Fruity Friday (MOFO #12) – Tea Poached Pears in Chocolate Sauce


It’s the end of the third week already, can you believe it? Some chocolate covered pears will cheer you up though right?

Today’s recipe is from Veganomicon and didn’t take any adaptations to make it gluten free. It makes a change to not have to edit a recipe that tastes this good!


I’ve never made or tasted a poached pear before but I loved the idea as soon as I saw it on the page. The recipe uses black tea, orange zest and vanilla extract to poach the pears in and then mixes some chocolate with some of the tea mixture to pour over the top. I used Earl Grey teabags for a bit of a lighter flavour and my pears turned out beautifully soft and had a comforting tea flavour. I loved the idea of using the leftover tea to make the chocolate sauce as it gave the sauce a bit of depth.

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I added some crushed almonds to the top of my pears to give a bit of crunch and ladled the chocolate sauce over the top. I managed to eat my way through 2 pears before I could stop!


Have you ever poached a pear?

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Stress Free Saturday (MOFO #9) – Aubergine, Potato and Pepper Stew


We’re halfway there guys! Today is Stress Free Saturday which is the day where I share a recipe with you which does not need adapting. Today’s stew is from the Meat Free Monday Cookbook and is my all time favourite aubergine recipe!


This book is an excellent one for both veggies and vegans alike. It’s based on the idea of eating only vegetarian food on Mondays and is broken down into seasons. The aubergine, potato and pepper stew comes under Autumn which means it’s perfect for this time of year.


I followed the recipe exactly but left out the feta to make it vegan. Once the veg was prepped and it was simmering away I could relax for half an hour until my bowl of comfort food was ready! The stew is made with peppers, courgettes, aubergine, potatoes, butter beans and olives and is beautiful served with rice.



What is your favourite aubergine recipe? Maybe I need to expand my repertoire!

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Throwback Thursday (MOFO #8) – “Fronch” Toast


We’re almost halfway through Vegan MOFO and it’s going too fast! Today I’m carrying on with my theme of making recipes from my pre-vegan days suitable for my gluten free and vegan diet.

Today is Throwback Thursday and I want to talk to you about french toast (aka eggy bread!). Before I was vegan my birthday breakfast was always eggy bread with a dollop of ketchup to dunk it in. For those of you not familiar with it, eggy bread is slightly stale bread which is soaked in an eggy mixture and then fried. It’s deliciously naughty!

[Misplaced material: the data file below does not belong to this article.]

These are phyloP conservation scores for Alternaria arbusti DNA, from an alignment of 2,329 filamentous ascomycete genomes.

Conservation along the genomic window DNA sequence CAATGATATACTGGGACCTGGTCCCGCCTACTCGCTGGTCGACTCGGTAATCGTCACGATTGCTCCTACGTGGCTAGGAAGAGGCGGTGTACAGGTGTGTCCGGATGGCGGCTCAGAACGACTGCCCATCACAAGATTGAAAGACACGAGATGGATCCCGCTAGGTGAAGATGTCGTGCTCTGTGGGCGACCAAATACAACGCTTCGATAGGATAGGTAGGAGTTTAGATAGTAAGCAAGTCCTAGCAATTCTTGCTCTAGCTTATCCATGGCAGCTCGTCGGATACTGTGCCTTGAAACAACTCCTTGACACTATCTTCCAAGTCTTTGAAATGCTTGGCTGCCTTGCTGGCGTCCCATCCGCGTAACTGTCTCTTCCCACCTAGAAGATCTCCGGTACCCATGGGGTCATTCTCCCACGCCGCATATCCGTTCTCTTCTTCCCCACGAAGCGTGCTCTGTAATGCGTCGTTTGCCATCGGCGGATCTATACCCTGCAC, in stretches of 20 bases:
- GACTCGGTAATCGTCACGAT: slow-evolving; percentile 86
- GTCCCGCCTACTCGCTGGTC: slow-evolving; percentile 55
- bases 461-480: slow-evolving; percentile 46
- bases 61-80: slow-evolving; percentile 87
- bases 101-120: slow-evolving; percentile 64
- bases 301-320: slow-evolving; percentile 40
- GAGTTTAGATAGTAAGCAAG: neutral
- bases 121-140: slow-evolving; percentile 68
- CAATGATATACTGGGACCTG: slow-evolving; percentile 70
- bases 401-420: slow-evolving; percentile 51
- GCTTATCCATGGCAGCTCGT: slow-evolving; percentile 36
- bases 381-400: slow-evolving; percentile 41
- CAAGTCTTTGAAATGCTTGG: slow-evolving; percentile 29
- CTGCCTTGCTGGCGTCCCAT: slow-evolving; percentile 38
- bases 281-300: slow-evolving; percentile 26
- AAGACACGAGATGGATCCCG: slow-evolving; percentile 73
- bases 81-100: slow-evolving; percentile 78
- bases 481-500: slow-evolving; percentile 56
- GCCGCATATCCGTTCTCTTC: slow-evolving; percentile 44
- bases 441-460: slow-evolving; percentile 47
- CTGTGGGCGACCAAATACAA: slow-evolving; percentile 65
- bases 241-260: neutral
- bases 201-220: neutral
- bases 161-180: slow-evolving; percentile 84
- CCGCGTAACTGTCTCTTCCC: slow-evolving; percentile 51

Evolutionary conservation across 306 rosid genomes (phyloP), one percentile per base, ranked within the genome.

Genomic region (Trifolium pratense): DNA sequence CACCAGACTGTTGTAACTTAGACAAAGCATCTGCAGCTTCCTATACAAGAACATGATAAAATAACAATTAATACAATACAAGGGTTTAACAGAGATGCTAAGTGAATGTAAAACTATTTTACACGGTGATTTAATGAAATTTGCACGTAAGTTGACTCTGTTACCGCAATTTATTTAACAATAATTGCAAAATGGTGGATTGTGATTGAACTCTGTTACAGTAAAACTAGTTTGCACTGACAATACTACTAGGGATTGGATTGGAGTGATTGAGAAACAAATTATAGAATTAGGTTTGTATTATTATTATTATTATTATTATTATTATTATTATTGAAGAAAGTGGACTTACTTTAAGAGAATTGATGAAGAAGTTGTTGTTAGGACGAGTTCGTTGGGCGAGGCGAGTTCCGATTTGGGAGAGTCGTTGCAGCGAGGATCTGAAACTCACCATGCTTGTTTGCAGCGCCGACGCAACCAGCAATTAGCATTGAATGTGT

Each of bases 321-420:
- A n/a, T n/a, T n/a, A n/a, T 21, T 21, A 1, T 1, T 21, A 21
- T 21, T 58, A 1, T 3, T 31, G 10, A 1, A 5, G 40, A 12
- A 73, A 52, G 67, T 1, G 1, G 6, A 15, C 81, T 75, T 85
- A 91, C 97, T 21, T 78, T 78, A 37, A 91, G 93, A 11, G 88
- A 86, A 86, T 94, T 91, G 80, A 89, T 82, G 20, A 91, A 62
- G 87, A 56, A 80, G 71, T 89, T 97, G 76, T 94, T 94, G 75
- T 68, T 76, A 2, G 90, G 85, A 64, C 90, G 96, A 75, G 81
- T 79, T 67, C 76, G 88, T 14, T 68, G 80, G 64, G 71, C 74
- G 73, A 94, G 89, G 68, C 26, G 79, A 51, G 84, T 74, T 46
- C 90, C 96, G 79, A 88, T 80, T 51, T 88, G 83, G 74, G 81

Today’s recipe comes from Vegan With A Vengeance by Isa Chandra Moskowitz. This was one of my very first books when I turned vegan but since I went gluten free and started avoiding soya I’ve not used it much at all. The Fronch Toast recipe is very easy to make gluten and soy free though and makes an absolutely perfect Sunday breakfast.


Isa recommends a baguette shaped loaf for this recipe but I used a DS Ciabatta which I cut in half. It soaked up the mixture delightfully because of the air pockets inside. Instead of soy cream I used the new Alpro rice cream which was surprisingly thick and creamy! I also replaced the soy milk with some unsweetened almond milk.

The eggs in this recipe are replaced by cornflour and chickpea flour which is a combination I would never have thought of. They worked perfectly though and created a gorgeous crispy coating. This is definitely going to be a regular in my kitchen!


Which breakfast treats do you miss from your childhood?

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Stress Free Saturday (MOFO #6) – Peas, Leeks and Spinach


Welcome to Stress Free Saturday! My MOFO theme is adapting your pre-vegan cookbooks to match a gluten free and vegan diet. I don’t know about you but the last thing I want to do at the end of a week is spend lots of time in the kitchen trying to figure out how to veganise a recipe. This is why on Saturdays we will be doing Stress Free Saturday – recipes from non-vegan cookbooks that just happen to be vegan and gluten free!


Most chefs love vegetables  and there are a million and one different ways to prepare them. Jamie Oliver really likes to make his veggies shine and I found a beautiful side dish in one of his early cookbooks, The Return of the Naked Chef.


In this recipe Jamie cooks sweet peas with spinach, white wine and spring onions to make a fresh and tasty side dish. Whilst the recipe is completely vegan I did make a few changes. In mine I used leeks instead of spring onions as they were what I had on hand. I cooked the vegetables in some vegetable stock instead of wine and added a bit of dairy free margarine at the end.


It’s nice to do something different with vegetables and this was a beautiful way of serving peas and spinach! These kind of recipes can be found in most cookbooks so it’s worth flicking through any old books you’ve had to see if there are any hidden gems.